It is these phenotypes that cancer-focussed vaccines aim to address. ‘Hot’ tumours often have a high mutational load and therefore are expected to express neo-antigens to provoke a strong immune response. Cold tumours, by contrast, are cancers that, for various reasons, have not been recognised or provoked a strong response by the immune system. Herein lies one of the limitations of immunotherapy. Characteristically hot tumours are limited and include bladder cancer, head and neck cancers, kidney cancer, liver cancer, melanoma, and non-small cell lung cancer, as well as tumours of different types with high microsatellite instability. The challenge is in the application of immunotherapy to cancers that are immunologically cold, such as glioblastomas, ovarian, prostate, and pancreatic cancer.8 One of the most important questions for the future of immunotherapy is to determine how to make cold tumours immunoresponsive.


Interest in targeted cancer immunotherapy by vaccination has been reinvigorated by the U.S. Food and Drug Administration (FDA) approval of ICI, which has had an impact on vaccine strategies for use in cancer therapy.9,10 Cancer vaccines, as a targeted immunotherapy strategy used for prevention (primary or secondary) or for treatment, have shown promise in preclinical animal studies, with the future aim of translation to the clinic. Some success is evident in the FDA approval of PROVENGE® (sipuleucel-T), a herpes simplex virus Type 1-derived oncolytic (T-VEC) immunotherapy that is injected directly into melanoma lesions; and in Gardasil®, which targets human papillomavirus known to cause cervical cancer. General research consensus is that a vaccine for cancer as a single entity is not practical because cancer reflects a myriad of different conditions.

The role of immunity in eradicating cancer is now considered in terms of stepwise events or the ‘immunity cycle’, a framework proposed by Chen and Mellman.6,11 This cycle identifies six steps preceding the killing of cancer cells by the immune system (Figure 1). Once the immune system is activated it is expected, based on clinical and preclinical studies, that immunosuppression would ensue to stop the immune attack against the tumour.7 Therefore, testing is underway of multiple strategies and approaches to activate the immune system for both hot and cold tumours (Table 1).

Figure 1: Multiple factors (tumour, host, and environment) affect each step of the immunity cycle.
The immune cycle can be correlated with the different immune phenotypes, and molecular and cellular abnormalities.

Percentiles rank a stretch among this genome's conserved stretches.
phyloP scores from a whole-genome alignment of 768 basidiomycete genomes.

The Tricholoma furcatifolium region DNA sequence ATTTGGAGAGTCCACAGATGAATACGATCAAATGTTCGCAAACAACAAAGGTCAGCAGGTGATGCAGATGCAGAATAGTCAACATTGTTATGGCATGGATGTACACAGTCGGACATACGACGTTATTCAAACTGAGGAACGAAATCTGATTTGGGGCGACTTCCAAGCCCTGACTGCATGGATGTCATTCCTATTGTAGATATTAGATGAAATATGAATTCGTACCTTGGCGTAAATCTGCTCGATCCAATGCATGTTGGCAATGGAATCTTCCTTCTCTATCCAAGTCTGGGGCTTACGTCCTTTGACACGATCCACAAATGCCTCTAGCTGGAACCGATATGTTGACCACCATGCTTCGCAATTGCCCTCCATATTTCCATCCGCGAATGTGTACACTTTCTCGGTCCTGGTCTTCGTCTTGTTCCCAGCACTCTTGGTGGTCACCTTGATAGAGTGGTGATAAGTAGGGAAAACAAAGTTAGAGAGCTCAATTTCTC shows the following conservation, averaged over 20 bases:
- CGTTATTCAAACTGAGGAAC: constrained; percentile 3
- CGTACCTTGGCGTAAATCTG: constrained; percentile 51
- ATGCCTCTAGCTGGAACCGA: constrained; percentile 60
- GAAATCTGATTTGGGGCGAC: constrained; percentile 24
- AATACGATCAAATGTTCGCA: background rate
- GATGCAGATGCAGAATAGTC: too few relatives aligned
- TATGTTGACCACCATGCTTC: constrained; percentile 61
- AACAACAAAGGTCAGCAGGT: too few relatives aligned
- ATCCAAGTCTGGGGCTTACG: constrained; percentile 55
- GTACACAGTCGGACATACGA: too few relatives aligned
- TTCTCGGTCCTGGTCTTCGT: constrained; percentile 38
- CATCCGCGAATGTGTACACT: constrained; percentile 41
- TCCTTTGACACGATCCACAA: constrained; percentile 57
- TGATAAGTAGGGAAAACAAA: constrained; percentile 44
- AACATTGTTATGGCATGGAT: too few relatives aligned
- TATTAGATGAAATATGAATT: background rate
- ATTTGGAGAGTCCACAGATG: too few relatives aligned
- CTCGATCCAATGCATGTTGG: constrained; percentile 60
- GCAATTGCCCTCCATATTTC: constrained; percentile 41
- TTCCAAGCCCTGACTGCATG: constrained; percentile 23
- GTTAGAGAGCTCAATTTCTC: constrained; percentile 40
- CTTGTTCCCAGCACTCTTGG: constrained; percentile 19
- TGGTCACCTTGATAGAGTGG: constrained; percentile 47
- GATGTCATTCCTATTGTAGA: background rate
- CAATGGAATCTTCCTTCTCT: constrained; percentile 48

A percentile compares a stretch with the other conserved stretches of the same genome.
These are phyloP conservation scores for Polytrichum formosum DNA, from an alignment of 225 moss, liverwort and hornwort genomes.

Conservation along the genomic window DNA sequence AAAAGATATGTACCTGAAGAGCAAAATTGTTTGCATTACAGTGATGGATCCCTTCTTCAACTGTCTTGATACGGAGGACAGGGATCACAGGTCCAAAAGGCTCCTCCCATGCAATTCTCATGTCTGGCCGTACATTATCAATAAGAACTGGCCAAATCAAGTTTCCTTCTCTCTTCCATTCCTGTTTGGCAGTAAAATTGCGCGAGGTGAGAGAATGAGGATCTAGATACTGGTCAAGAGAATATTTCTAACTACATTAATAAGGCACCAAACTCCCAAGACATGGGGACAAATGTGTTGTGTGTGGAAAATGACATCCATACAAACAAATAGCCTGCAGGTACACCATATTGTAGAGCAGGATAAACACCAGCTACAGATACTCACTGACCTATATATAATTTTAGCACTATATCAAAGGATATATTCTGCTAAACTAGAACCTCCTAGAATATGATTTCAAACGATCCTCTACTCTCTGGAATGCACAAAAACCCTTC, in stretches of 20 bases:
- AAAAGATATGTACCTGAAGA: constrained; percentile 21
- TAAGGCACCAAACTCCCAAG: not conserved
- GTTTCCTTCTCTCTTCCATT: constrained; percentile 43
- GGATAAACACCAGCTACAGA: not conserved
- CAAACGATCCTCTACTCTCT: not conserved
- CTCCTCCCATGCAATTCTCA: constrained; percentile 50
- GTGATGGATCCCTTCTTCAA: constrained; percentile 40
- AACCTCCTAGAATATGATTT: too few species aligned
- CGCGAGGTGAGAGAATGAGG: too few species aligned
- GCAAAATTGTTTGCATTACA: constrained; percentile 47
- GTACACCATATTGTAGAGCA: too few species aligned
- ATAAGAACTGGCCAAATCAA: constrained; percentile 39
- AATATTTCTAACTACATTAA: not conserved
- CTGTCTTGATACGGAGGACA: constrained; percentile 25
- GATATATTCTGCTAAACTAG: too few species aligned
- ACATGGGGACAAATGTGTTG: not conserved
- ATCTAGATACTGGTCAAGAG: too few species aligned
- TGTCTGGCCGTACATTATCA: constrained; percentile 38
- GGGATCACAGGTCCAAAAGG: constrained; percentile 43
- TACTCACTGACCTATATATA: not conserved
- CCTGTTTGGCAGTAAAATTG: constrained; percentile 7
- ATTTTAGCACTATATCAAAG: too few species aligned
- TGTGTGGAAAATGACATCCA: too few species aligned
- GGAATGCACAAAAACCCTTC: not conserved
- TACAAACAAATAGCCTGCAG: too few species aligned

ARNTL: aryl hydrocarbon receptor nuclear translocator-like; ATG16L: autophagy related 16-like; B2M: β2 microglobulin; CAF: cancer-associated fibroblasts; FcγRIII: Fcγ receptor III; HLA: human leukocyte antigen; HMGCR: 3-hydroxy-3-methylglutaryl-CoA reductase; JAK–STAT: Janus kinase-signal transducer and activator of transcription; MEKi: mitogen-activated extracellular signal-regulated kinase inhibitor; MHC: major histocompatibility complex; NOD2: nucleotide binding oligomerisation domain-containing 2; NSAID: non-steroidal anti-inflammatory drugs; PD-L1: programmed death ligand-1; RANKL: receptor activator of nuclear factor κ-Β ligand; ROS: reactive oxygen species; TCR: T-cell receptor; TLR: toll-like receptors; VEGF: vascular endothelial growth factor.
Adapted from Chen and Mellman,11 used with permission.

Table 1: Main types of cancer vaccines and adaptive immunotherapy.
TACA: tumour-associated carbohydrate mimetics.


Peptide-based vaccines rely on the development of molecular tools for improving, as well as studying, peptide-based vaccines.12 Whole-cell lysate vaccines are applicable to all patients, regardless of human leukocyte antigen (HLA) type.13 Recombinant DNA or viral vector-based vaccines focus on design, delivery, and combination strategies that break tolerance and generate a strong immune response.14 Dendritic cells are the most effective antigen-presenting cells for inducing T-cell proliferation, activation, and cross priming.15 Tumour-associated carbohydrate mimetics are peptides that mimic the carbohydrate three-dimensional configuration on certain cancer-related proteins.16,17